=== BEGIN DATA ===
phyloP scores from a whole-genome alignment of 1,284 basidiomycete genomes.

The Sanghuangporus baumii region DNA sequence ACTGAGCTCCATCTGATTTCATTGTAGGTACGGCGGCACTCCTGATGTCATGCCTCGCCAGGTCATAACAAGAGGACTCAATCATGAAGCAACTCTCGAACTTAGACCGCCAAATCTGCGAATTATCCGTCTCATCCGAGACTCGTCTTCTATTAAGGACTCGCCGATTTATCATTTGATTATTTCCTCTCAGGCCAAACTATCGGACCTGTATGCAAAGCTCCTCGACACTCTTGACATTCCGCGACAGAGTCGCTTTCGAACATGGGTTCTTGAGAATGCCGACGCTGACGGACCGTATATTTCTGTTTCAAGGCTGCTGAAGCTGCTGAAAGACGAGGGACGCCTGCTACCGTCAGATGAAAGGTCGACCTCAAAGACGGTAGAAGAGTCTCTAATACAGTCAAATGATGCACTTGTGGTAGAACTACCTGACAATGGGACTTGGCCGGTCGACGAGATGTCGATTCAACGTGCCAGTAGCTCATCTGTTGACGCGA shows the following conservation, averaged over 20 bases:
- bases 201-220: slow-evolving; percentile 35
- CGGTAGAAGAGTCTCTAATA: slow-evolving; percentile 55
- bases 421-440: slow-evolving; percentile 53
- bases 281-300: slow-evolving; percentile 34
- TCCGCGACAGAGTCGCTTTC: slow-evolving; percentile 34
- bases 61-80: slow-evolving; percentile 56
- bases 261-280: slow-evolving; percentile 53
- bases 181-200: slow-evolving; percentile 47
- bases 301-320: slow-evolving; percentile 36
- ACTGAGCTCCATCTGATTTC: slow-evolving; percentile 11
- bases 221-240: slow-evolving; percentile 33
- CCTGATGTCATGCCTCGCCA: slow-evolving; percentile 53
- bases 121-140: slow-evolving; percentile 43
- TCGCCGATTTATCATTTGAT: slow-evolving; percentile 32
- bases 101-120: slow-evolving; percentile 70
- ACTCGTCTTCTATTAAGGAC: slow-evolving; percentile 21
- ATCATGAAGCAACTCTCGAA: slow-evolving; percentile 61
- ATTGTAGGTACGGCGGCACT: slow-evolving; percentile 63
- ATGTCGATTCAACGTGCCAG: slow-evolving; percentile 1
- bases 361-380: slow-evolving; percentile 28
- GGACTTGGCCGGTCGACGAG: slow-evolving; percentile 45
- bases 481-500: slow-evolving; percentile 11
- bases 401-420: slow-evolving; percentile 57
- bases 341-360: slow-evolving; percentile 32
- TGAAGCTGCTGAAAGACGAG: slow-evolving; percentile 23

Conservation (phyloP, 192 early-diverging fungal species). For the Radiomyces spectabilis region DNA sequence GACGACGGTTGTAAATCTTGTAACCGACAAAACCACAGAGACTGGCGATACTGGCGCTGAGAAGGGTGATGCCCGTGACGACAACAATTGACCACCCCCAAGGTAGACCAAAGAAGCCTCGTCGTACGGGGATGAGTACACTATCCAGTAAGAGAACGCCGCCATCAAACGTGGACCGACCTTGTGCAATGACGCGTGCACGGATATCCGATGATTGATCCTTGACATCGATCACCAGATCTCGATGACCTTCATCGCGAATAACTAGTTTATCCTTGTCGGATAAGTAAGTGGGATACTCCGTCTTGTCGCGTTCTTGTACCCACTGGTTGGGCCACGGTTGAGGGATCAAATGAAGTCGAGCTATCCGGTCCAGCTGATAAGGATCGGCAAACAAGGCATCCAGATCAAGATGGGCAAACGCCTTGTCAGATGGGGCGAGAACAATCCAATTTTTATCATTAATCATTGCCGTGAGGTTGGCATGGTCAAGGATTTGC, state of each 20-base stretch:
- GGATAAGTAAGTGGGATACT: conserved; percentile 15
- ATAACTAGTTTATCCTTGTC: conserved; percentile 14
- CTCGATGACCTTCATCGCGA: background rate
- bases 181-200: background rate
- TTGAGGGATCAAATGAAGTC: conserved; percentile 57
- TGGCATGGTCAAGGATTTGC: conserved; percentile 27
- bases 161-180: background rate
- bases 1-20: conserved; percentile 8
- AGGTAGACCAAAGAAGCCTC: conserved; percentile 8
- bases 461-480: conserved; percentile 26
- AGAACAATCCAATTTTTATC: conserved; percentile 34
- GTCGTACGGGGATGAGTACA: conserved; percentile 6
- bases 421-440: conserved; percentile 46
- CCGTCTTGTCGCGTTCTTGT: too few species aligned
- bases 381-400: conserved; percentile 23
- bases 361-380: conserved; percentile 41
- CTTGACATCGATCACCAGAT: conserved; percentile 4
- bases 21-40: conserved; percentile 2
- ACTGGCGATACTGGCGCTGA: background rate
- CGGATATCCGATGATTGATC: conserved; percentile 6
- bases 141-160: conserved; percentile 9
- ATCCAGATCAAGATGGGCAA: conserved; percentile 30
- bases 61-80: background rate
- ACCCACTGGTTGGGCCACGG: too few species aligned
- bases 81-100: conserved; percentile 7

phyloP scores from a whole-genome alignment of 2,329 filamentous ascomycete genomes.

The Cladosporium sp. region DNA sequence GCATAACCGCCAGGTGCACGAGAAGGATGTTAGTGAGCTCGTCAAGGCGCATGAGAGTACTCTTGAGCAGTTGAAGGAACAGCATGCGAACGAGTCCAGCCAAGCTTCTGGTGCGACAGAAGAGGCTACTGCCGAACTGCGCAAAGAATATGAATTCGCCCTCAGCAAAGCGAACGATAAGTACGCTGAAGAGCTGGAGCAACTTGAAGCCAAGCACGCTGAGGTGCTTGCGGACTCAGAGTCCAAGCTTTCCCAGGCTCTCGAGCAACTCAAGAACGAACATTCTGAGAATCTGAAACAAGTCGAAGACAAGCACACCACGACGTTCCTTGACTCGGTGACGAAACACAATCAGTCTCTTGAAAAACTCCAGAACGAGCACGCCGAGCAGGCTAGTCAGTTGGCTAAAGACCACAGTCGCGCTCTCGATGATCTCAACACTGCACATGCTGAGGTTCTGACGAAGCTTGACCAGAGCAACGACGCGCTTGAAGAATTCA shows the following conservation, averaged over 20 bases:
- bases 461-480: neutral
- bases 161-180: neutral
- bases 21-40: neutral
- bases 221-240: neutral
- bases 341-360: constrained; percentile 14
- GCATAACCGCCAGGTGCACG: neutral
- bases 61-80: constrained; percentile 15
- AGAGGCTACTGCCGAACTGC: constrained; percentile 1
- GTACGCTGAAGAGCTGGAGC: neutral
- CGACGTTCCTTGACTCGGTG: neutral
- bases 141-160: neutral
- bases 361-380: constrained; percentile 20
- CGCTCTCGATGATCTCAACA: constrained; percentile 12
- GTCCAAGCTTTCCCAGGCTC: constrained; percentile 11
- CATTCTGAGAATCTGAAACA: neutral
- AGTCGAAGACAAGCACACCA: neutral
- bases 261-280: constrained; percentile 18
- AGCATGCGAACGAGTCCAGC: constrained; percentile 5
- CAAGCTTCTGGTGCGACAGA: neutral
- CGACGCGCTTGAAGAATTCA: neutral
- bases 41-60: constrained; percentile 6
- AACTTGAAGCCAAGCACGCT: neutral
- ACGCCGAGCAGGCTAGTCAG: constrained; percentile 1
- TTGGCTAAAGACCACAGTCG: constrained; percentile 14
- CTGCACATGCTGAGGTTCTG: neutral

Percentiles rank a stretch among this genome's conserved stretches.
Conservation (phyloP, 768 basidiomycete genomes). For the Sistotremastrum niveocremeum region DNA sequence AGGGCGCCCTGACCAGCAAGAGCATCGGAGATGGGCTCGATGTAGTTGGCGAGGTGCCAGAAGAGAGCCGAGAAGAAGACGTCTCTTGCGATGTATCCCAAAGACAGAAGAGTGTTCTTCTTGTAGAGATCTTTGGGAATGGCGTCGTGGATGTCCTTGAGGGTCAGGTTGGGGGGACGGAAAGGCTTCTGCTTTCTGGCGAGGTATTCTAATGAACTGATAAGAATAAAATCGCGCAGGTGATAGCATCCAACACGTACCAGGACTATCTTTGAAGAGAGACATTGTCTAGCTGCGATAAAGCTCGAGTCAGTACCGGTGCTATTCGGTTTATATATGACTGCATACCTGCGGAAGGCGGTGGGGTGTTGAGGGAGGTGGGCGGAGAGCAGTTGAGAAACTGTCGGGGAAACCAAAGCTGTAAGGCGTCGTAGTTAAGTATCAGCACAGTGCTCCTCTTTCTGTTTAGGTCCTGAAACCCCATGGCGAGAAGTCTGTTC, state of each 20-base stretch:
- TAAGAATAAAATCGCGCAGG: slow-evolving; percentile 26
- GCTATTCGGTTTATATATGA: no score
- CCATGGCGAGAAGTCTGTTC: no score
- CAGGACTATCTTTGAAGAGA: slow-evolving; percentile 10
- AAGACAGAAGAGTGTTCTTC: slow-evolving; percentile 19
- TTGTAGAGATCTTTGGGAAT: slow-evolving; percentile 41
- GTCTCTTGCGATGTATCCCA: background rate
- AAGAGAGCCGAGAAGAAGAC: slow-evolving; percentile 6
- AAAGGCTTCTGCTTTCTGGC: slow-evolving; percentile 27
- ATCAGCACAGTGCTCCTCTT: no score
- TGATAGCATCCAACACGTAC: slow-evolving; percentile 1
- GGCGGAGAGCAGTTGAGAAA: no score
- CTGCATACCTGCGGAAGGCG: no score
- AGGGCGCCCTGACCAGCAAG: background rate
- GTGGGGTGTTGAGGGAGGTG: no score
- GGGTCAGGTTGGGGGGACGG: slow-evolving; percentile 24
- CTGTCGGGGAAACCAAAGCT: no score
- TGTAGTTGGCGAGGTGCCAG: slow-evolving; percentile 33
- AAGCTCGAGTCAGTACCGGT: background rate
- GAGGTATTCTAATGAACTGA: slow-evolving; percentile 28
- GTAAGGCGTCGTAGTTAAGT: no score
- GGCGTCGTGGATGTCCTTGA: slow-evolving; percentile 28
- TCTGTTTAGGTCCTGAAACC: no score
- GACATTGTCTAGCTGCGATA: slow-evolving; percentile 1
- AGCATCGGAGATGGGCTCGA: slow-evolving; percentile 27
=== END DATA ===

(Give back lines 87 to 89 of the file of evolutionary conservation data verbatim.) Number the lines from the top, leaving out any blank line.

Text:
- AAGACAGAAGAGTGTTCTTC: slow-evolving; percentile 19
- TTGTAGAGATCTTTGGGAAT: slow-evolving; percentile 41
- GTCTCTTGCGATGTATCCCA: background rate